“It’s petrifying to know that more people are willing to put themselves in a position that questions their integrity, honour and dignity just to be rich quicker, even more so when they’re still considerably young.

“I’ve never encountered such incidences throughout my experiences, but one of the companies I’ve worked for prior has had dealt with a mole whereby the employee ‘sold’ confidential information to outside sources,” she recounted.

Sufiyyah added that corruption doesn’t only occur when massive gains are involved, it can be as minute as selling information or accepting money to help complete your colleague’s task.

“Remember that you reap what you sow and sooner or later, your bad deeds will catch on. If it doesn’t catch on to you, then perhaps it’ll catch on to your kids or their families in the future,” she reminded.

“But above all, uphold the good moral values that your parents have taught you because come what may, how you carry yourself speak volumes about your character.”

A University Student Survey Found That Majority Of Students View Bribery As Acceptable

Social activist Tan Sri Lee Lam Thye has been vocal when expressing his immense concern over integrity amongst the youth.

“If Malaysia strives to become a fully-developed nation with a society that possesses high morals and ethics, priority must be given to the inculcation of values, morals and ethics, beginning with the young,” he wrote an opinion piece on NST June last year.

Lee emphasised that integrity is a global issue and such issue is a critical concern as integrity if what ensures that a nation will have a good standing amongst the international community.

“Integrity is not just about lip services as it should also be practiced. Integrity also reflects on our actions, deeds and gestures as it will both show and prove that we are people of integrity,” he added.

“Corruption is rampant today in almost all parts of the world as we hear of individuals, governments and countries that succumb to corruption – take the latest scandal that involved the recently impeached South Korean president for instance.”

He elaborated that this in turn may have lead the youths thinking that corruption is a norm as it’s happening at every corners of the world on an almost daily-basis.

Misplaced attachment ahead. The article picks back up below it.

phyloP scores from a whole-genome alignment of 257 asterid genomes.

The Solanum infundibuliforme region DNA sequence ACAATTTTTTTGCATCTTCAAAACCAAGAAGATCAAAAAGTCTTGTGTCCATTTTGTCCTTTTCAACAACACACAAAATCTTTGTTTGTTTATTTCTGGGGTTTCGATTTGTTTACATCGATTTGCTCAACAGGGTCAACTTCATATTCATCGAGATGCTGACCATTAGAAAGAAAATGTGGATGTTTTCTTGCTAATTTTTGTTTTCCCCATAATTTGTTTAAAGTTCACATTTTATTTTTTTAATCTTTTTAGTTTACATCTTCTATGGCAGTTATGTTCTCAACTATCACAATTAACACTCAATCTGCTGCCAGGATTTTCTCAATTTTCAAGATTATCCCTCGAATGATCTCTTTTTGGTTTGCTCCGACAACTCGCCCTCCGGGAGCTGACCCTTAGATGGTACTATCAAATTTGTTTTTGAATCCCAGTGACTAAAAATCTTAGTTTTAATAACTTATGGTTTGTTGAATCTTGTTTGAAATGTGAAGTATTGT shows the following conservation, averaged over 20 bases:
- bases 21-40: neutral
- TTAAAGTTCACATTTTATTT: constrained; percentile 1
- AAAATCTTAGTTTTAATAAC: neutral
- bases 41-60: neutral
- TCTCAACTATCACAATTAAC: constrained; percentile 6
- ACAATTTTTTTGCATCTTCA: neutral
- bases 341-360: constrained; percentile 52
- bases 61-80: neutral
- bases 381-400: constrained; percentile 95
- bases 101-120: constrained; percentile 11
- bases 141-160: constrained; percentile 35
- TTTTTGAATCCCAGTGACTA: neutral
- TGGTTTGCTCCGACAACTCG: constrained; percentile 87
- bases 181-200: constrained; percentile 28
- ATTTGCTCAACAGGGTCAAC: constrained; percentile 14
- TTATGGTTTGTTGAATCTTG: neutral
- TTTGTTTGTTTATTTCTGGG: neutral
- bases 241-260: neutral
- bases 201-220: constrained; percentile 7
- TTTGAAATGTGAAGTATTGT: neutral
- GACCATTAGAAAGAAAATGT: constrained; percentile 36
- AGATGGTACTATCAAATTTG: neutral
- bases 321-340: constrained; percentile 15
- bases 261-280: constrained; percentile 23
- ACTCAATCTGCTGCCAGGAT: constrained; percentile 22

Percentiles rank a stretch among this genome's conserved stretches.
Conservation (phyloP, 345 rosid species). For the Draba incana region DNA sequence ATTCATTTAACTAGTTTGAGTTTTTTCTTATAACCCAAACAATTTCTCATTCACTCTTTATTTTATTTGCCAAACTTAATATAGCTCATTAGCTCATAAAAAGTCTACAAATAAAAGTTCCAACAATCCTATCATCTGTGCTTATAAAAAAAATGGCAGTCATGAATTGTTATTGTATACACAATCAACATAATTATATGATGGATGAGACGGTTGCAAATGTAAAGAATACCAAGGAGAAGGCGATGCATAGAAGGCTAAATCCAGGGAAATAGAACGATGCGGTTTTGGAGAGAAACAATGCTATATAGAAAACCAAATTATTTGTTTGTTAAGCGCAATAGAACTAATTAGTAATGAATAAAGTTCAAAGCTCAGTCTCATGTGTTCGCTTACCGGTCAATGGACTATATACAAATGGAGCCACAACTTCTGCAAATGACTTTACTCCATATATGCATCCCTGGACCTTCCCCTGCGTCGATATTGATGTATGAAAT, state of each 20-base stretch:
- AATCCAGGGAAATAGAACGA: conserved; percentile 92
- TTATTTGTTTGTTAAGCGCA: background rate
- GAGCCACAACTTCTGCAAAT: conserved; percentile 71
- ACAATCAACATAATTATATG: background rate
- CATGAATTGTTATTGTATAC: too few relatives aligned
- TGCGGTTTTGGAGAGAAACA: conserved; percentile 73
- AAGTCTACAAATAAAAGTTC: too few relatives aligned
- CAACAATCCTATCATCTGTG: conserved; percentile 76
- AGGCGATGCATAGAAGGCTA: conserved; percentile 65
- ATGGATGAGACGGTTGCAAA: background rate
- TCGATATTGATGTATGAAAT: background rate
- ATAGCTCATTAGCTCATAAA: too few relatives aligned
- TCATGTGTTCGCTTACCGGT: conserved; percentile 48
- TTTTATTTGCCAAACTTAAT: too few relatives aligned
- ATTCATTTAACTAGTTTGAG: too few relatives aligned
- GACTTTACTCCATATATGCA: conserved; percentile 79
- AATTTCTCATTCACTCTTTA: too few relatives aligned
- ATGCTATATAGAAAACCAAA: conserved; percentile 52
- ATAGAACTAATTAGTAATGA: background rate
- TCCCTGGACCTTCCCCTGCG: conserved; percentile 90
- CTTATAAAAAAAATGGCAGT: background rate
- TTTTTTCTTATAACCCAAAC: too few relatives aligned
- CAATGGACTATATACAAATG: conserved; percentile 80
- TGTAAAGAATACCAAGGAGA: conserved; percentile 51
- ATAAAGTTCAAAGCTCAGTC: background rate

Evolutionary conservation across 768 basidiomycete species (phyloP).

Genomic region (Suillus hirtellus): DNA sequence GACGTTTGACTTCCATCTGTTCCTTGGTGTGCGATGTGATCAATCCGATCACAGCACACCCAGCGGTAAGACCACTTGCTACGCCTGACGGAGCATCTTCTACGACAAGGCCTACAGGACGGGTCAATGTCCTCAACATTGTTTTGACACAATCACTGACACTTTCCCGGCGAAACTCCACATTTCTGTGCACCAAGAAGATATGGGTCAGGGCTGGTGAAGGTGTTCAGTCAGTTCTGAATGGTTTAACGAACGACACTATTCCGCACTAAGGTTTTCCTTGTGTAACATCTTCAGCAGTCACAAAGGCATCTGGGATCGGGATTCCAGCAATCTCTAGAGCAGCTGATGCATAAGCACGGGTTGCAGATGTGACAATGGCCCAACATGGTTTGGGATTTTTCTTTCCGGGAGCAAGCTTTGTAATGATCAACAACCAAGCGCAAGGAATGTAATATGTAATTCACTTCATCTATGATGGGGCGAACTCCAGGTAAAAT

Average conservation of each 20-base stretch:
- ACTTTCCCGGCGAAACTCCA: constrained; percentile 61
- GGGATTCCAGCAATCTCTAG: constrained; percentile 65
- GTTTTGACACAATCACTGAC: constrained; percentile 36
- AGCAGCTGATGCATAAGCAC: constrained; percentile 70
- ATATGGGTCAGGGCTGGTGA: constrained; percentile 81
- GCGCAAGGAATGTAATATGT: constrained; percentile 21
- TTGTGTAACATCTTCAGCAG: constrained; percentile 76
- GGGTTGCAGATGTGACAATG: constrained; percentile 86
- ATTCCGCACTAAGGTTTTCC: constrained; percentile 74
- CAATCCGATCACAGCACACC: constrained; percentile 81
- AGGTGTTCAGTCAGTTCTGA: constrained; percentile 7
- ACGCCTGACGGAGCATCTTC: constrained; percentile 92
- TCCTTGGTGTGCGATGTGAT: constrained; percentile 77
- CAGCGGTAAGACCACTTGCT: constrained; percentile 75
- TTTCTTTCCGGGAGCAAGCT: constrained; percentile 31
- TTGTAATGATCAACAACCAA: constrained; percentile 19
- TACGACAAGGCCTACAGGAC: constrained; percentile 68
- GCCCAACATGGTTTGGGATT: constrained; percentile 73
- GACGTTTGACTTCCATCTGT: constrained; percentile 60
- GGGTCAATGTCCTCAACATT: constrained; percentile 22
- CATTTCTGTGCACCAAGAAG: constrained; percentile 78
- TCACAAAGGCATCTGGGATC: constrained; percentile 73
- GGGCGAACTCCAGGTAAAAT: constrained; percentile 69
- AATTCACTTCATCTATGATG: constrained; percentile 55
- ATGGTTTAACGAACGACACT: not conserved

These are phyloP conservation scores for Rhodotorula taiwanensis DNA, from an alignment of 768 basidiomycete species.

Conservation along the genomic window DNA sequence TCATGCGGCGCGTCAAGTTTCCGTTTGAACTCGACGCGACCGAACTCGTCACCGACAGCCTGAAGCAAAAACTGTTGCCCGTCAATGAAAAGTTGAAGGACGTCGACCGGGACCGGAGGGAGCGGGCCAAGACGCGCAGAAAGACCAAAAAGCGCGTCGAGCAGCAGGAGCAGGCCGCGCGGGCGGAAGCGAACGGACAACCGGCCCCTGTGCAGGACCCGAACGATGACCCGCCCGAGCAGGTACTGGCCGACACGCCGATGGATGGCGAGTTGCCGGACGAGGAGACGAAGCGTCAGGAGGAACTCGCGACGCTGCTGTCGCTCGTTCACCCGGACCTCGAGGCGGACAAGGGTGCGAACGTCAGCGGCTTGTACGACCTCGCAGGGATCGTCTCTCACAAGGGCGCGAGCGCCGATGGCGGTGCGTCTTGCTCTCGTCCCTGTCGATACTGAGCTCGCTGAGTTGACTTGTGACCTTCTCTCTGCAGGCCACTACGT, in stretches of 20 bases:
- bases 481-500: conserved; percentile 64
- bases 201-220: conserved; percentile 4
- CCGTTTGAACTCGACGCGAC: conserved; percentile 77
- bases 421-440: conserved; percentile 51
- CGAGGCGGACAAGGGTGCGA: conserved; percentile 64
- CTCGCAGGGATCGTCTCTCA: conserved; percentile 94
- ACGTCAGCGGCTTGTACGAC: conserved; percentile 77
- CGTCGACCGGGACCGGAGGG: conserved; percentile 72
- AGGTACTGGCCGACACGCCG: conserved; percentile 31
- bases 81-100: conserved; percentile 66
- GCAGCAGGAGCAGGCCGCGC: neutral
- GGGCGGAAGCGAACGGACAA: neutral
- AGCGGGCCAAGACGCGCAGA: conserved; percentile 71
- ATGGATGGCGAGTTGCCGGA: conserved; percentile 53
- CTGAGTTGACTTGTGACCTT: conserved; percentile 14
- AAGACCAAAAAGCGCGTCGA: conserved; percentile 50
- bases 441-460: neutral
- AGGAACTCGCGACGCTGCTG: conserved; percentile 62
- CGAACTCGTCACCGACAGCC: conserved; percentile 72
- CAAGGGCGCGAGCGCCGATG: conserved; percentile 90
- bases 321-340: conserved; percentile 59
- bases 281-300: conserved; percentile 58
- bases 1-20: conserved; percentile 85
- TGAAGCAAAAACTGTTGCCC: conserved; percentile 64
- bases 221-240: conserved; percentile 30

“Subsequently, they may think that if you’re caught engaging in corruption, then you’re just unfortunate; but if you’re not caught, then you’ll get away and needn’t live with a guilty conscious,” he opined.

He recounted how a few years back a local university conducted a survey amongst the youth and found that majority of them deemed accepting briberies to be acceptable, thus further highlighting that integrity amongst the youth is indeed a growing concern.

“I’ve yet to see any strong affirmative statements by students that highlights that they are totally against any form of corruption,” and affirming that the rising cost of living shouldn’t be an excuse to succumb to corruption.

“The rising cost of living is indeed a concern and it affects everyone, but there’s an old age saying that says we must not live beyond our means.

“For instance, I know many who are poor – despite living within their means – but the fact of the matter is they choose to try to survive rather than surrendering to offers and favours that jeopardises their integrity.”

And although that he emphasised that the rising cost of living shouldn’t be an excuse as in doing so corruption will never be eradicated, he doesn’t dismiss the fact that the rising cost of living is indeed another concern.

“I believe that this indicates a complete failure of inculcation good moral values amongst the youth and as such, schools ought to have a subject that addresses such issues – from the severity to its guidance to overcome it, especially from the religious aspects.

“But it doesn’t just stop in schools as the lessons should ultimately start from home where parents educate their young on the importance of good moral values, the consequences of corruption and to educate them to never accept any form of bribery; however innocent it may appear,” he advised.

Acknowledging that instilling integrity amongst the youth is easier said than done, Lee reminded that the society as a whole also plays an important role in fighting corruption as society should stand united and say no to any form of corruption.

With that being said, let’s all do our bit in eliminating corruption by first looking inwards – remind ourselves to not be drive by money and riches as Robert Schuller once said, “Tough times don’t last, tough people do."

- Malaysian Digest